What, I may first ask, could be considered a more complete mockery of justice than one man—a judge-ordaining what other men shall and shall not do, not as regards crimes, but as regards their own lives—this in spite of the fact that the labor injunction is not law, it is not an instrument of the people, it not taken out of the books wherein are written the enactments of lawmaking bodies.

An injunction is simply and only judge-made law--simply an order issued by a judge forbidding you to do the things which you have a lawful right to do, and directing you to do other things which you have a lawful right to refuse to do. And if you refuse to respect the command of the judge, which is the modern equivalent of the command of a king, you are held for contempt of court, and the judge, the same as the kings of old, says what your punishment shall be and then sees that his sentence is executed all of this in spite of the fact that when the judge issues his injunction, he himself is in contempt of the constitution which was drafted to protect you against one-man law, judge-made law.

Some twenty-five hundred years ago there was a king, known as Darius, who ruled over the Medes and Persians. Darius was clothed with absolute power, the same as our present day American judges. He claimed, as all kings claimed, that his right to rule was a divine right. All the people under him were slaves. What he said was law, just as we now find that what a judge says is law. Darius could and did imprison at will, and the same is now true of the injunction judges of America. There is absolutely no difference, not the slightest. If you marry, visit, write or talk to your sweetheart when the judge tells you not to, you go to jail, as was demonstrated a few days ago over in Kentucky. If you walk down certain streets, you go to jail. If you even speak to certain people, you go to jail. If you discuss certain grievances with members of your own family in your own home, you go to jail. If you send food or money at certain times to your blood brother and his family, you go to jail. If you are a barber and refuse to shave strike breakers, no matter how vulgar or dirty they may be, you go to jail. In short, matters are now so arranged that if you are a wage worker and do anything but merely exist, you go to jailif you are caught.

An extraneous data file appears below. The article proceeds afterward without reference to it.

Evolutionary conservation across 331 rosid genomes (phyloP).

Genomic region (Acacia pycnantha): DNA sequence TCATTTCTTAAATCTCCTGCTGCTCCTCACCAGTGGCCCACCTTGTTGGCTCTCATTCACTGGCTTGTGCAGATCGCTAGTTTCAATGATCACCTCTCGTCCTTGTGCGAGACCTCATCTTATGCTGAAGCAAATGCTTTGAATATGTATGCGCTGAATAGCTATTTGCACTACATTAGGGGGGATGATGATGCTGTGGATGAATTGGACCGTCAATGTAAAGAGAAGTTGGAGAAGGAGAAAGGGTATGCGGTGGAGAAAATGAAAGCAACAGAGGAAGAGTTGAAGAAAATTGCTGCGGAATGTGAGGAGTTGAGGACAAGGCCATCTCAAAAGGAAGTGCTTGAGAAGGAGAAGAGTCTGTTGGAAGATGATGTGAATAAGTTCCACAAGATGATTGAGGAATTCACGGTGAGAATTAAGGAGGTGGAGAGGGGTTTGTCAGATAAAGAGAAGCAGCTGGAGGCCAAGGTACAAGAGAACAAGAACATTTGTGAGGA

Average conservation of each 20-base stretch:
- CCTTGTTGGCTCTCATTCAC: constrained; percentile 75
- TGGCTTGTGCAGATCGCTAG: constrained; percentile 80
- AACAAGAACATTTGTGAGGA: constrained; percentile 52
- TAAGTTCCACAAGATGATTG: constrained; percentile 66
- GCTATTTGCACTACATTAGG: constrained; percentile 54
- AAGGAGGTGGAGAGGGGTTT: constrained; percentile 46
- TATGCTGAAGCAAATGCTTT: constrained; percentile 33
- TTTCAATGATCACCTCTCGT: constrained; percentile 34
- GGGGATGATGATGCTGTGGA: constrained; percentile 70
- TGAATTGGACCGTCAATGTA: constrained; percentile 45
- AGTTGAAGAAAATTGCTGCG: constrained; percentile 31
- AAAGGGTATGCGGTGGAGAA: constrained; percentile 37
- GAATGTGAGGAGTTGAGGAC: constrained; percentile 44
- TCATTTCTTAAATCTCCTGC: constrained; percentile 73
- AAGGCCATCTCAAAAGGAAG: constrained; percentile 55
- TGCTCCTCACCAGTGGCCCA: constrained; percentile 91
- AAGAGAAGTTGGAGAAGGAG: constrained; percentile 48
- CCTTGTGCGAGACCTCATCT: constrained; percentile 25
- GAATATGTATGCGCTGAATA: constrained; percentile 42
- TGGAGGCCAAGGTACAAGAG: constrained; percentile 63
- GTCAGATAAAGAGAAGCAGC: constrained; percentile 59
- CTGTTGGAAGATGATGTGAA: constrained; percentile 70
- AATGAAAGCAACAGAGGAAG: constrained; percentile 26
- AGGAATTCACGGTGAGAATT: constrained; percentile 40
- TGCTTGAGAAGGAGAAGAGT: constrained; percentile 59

“But this is riciulous," some of you citizens may say. But it is all too true the facts have been burned into our hearts; we know, we have felt, and we have suffered, and we have learned that there is apparently no field of human activity in which the injunction cannot be used, and is being used, to destroy and set aside guaranteed rights—rights that the statutes of the land say that we have.

Of course it is utterly impossible to enforce many of these silly and senseless, but frequently vicious orders of judges, and they often defeat their own purpose, but the intent is therethe overhanging danger, the increasing danger is always there. And never was the injunction craze so general. Never was it applied in so many varying and vicious ways to labor unions as it is being applied today, and never did labor find itself at the mercy of so much judge-made law as today. The moment fair play and conference fail, an obliging judge can always be found who is willing to step in with his sweeping injunction to achieve the object that unscrupulous employers cannot accomplish on the economic battlefield. The injunction has been a union-wrecking agency since 1830, and at present a more ridiculous spectacle can not be imagined than the federal judges of the country, with a few striking exceptions, being lined up as they are, like a rank of loyal soldiers falling over themselves issuing injunctions against, and jailing the railroad workers and others in a mad struggle to uphold "law and order.” Many of these willing tools, as in the case of Judge Skinner at Augusta, Georgia, wrote out their decisions even before holding any hearings and before the presentation of any evidence whatsoever in the case. This in free America.